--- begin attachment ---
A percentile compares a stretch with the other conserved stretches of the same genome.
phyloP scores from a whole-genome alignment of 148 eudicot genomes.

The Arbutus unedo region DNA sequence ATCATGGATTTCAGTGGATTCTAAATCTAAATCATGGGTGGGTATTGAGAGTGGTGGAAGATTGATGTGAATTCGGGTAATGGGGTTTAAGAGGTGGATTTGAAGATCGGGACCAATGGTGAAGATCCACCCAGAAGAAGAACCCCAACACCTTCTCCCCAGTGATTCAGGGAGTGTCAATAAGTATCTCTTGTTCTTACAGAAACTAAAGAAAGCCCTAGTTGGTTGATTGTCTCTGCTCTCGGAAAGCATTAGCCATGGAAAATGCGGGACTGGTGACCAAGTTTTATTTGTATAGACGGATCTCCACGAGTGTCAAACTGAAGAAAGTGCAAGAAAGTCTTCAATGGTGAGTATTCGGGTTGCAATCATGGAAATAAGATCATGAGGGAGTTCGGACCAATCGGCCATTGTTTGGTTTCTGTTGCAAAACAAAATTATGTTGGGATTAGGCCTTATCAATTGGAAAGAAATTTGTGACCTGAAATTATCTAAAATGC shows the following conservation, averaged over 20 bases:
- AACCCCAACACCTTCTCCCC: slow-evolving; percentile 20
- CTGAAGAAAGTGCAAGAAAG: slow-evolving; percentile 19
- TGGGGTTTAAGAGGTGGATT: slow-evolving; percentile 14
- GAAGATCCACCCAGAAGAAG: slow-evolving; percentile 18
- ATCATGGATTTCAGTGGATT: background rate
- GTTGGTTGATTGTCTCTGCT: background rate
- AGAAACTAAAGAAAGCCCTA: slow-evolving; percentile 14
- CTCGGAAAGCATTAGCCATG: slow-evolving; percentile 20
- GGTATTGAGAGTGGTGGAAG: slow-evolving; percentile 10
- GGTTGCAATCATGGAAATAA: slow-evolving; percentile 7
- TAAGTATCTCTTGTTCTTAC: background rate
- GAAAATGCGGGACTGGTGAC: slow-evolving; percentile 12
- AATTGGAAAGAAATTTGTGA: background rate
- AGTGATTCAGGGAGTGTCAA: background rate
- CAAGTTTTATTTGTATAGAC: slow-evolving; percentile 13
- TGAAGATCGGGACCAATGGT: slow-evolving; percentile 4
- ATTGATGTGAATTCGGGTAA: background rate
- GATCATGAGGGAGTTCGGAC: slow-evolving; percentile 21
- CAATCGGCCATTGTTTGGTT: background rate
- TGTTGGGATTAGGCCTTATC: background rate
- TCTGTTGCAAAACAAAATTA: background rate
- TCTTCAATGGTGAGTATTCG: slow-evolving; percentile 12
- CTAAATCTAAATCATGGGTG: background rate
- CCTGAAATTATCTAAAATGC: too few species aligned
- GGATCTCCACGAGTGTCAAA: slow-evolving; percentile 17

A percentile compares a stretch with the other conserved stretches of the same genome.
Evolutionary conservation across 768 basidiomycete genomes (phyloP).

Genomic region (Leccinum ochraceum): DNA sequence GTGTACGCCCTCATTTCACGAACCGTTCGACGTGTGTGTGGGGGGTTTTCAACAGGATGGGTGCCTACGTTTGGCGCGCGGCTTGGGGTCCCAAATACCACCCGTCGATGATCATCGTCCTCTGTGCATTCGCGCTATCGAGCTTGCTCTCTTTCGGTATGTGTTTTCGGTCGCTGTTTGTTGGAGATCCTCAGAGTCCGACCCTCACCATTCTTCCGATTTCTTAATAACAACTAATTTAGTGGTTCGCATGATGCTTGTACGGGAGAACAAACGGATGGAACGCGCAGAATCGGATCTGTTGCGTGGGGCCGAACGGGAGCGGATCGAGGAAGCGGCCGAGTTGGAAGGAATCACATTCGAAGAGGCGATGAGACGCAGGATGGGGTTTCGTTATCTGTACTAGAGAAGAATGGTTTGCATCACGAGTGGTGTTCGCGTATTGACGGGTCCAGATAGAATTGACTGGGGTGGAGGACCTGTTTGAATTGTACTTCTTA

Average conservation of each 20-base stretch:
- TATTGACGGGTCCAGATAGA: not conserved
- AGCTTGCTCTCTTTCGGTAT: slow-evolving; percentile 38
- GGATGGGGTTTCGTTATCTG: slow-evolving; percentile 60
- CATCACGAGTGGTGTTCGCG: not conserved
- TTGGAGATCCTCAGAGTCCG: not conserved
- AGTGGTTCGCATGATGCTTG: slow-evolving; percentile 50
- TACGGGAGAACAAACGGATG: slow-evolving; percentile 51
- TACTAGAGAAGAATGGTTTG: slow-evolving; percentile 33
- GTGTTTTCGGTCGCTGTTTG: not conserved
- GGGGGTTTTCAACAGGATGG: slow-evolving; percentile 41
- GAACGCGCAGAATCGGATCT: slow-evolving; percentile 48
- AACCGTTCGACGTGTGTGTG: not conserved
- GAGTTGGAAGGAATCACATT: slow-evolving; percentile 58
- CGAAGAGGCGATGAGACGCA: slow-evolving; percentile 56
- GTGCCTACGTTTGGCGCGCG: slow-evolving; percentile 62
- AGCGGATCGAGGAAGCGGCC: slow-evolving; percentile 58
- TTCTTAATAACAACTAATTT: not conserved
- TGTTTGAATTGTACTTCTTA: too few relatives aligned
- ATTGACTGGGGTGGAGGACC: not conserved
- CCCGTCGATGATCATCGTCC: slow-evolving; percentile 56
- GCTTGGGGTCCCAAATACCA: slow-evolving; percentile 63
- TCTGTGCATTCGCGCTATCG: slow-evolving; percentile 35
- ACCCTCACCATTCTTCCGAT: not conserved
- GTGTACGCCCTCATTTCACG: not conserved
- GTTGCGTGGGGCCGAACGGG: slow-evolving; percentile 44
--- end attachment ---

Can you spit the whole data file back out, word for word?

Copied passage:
A percentile compares a stretch with the other conserved stretches of the same genome.
phyloP scores from a whole-genome alignment of 148 eudicot genomes.

The Arbutus unedo region DNA sequence ATCATGGATTTCAGTGGATTCTAAATCTAAATCATGGGTGGGTATTGAGAGTGGTGGAAGATTGATGTGAATTCGGGTAATGGGGTTTAAGAGGTGGATTTGAAGATCGGGACCAATGGTGAAGATCCACCCAGAAGAAGAACCCCAACACCTTCTCCCCAGTGATTCAGGGAGTGTCAATAAGTATCTCTTGTTCTTACAGAAACTAAAGAAAGCCCTAGTTGGTTGATTGTCTCTGCTCTCGGAAAGCATTAGCCATGGAAAATGCGGGACTGGTGACCAAGTTTTATTTGTATAGACGGATCTCCACGAGTGTCAAACTGAAGAAAGTGCAAGAAAGTCTTCAATGGTGAGTATTCGGGTTGCAATCATGGAAATAAGATCATGAGGGAGTTCGGACCAATCGGCCATTGTTTGGTTTCTGTTGCAAAACAAAATTATGTTGGGATTAGGCCTTATCAATTGGAAAGAAATTTGTGACCTGAAATTATCTAAAATGC shows the following conservation, averaged over 20 bases:
- AACCCCAACACCTTCTCCCC: slow-evolving; percentile 20
- CTGAAGAAAGTGCAAGAAAG: slow-evolving; percentile 19
- TGGGGTTTAAGAGGTGGATT: slow-evolving; percentile 14
- GAAGATCCACCCAGAAGAAG: slow-evolving; percentile 18
- ATCATGGATTTCAGTGGATT: background rate
- GTTGGTTGATTGTCTCTGCT: background rate
- AGAAACTAAAGAAAGCCCTA: slow-evolving; percentile 14
- CTCGGAAAGCATTAGCCATG: slow-evolving; percentile 20
- GGTATTGAGAGTGGTGGAAG: slow-evolving; percentile 10
- GGTTGCAATCATGGAAATAA: slow-evolving; percentile 7
- TAAGTATCTCTTGTTCTTAC: background rate
- GAAAATGCGGGACTGGTGAC: slow-evolving; percentile 12
- AATTGGAAAGAAATTTGTGA: background rate
- AGTGATTCAGGGAGTGTCAA: background rate
- CAAGTTTTATTTGTATAGAC: slow-evolving; percentile 13
- TGAAGATCGGGACCAATGGT: slow-evolving; percentile 4
- ATTGATGTGAATTCGGGTAA: background rate
- GATCATGAGGGAGTTCGGAC: slow-evolving; percentile 21
- CAATCGGCCATTGTTTGGTT: background rate
- TGTTGGGATTAGGCCTTATC: background rate
- TCTGTTGCAAAACAAAATTA: background rate
- TCTTCAATGGTGAGTATTCG: slow-evolving; percentile 12
- CTAAATCTAAATCATGGGTG: background rate
- CCTGAAATTATCTAAAATGC: too few species aligned
- GGATCTCCACGAGTGTCAAA: slow-evolving; percentile 17

A percentile compares a stretch with the other conserved stretches of the same genome.
Evolutionary conservation across 768 basidiomycete genomes (phyloP).

Genomic region (Leccinum ochraceum): DNA sequence GTGTACGCCCTCATTTCACGAACCGTTCGACGTGTGTGTGGGGGGTTTTCAACAGGATGGGTGCCTACGTTTGGCGCGCGGCTTGGGGTCCCAAATACCACCCGTCGATGATCATCGTCCTCTGTGCATTCGCGCTATCGAGCTTGCTCTCTTTCGGTATGTGTTTTCGGTCGCTGTTTGTTGGAGATCCTCAGAGTCCGACCCTCACCATTCTTCCGATTTCTTAATAACAACTAATTTAGTGGTTCGCATGATGCTTGTACGGGAGAACAAACGGATGGAACGCGCAGAATCGGATCTGTTGCGTGGGGCCGAACGGGAGCGGATCGAGGAAGCGGCCGAGTTGGAAGGAATCACATTCGAAGAGGCGATGAGACGCAGGATGGGGTTTCGTTATCTGTACTAGAGAAGAATGGTTTGCATCACGAGTGGTGTTCGCGTATTGACGGGTCCAGATAGAATTGACTGGGGTGGAGGACCTGTTTGAATTGTACTTCTTA

Average conservation of each 20-base stretch:
- TATTGACGGGTCCAGATAGA: not conserved
- AGCTTGCTCTCTTTCGGTAT: slow-evolving; percentile 38
- GGATGGGGTTTCGTTATCTG: slow-evolving; percentile 60
- CATCACGAGTGGTGTTCGCG: not conserved
- TTGGAGATCCTCAGAGTCCG: not conserved
- AGTGGTTCGCATGATGCTTG: slow-evolving; percentile 50
- TACGGGAGAACAAACGGATG: slow-evolving; percentile 51
- TACTAGAGAAGAATGGTTTG: slow-evolving; percentile 33
- GTGTTTTCGGTCGCTGTTTG: not conserved
- GGGGGTTTTCAACAGGATGG: slow-evolving; percentile 41
- GAACGCGCAGAATCGGATCT: slow-evolving; percentile 48
- AACCGTTCGACGTGTGTGTG: not conserved
- GAGTTGGAAGGAATCACATT: slow-evolving; percentile 58
- CGAAGAGGCGATGAGACGCA: slow-evolving; percentile 56
- GTGCCTACGTTTGGCGCGCG: slow-evolving; percentile 62
- AGCGGATCGAGGAAGCGGCC: slow-evolving; percentile 58
- TTCTTAATAACAACTAATTT: not conserved
- TGTTTGAATTGTACTTCTTA: too few relatives aligned
- ATTGACTGGGGTGGAGGACC: not conserved
- CCCGTCGATGATCATCGTCC: slow-evolving; percentile 56
- GCTTGGGGTCCCAAATACCA: slow-evolving; percentile 63
- TCTGTGCATTCGCGCTATCG: slow-evolving; percentile 35
- ACCCTCACCATTCTTCCGAT: not conserved
- GTGTACGCCCTCATTTCACG: not conserved
- GTTGCGTGGGGCCGAACGGG: slow-evolving; percentile 44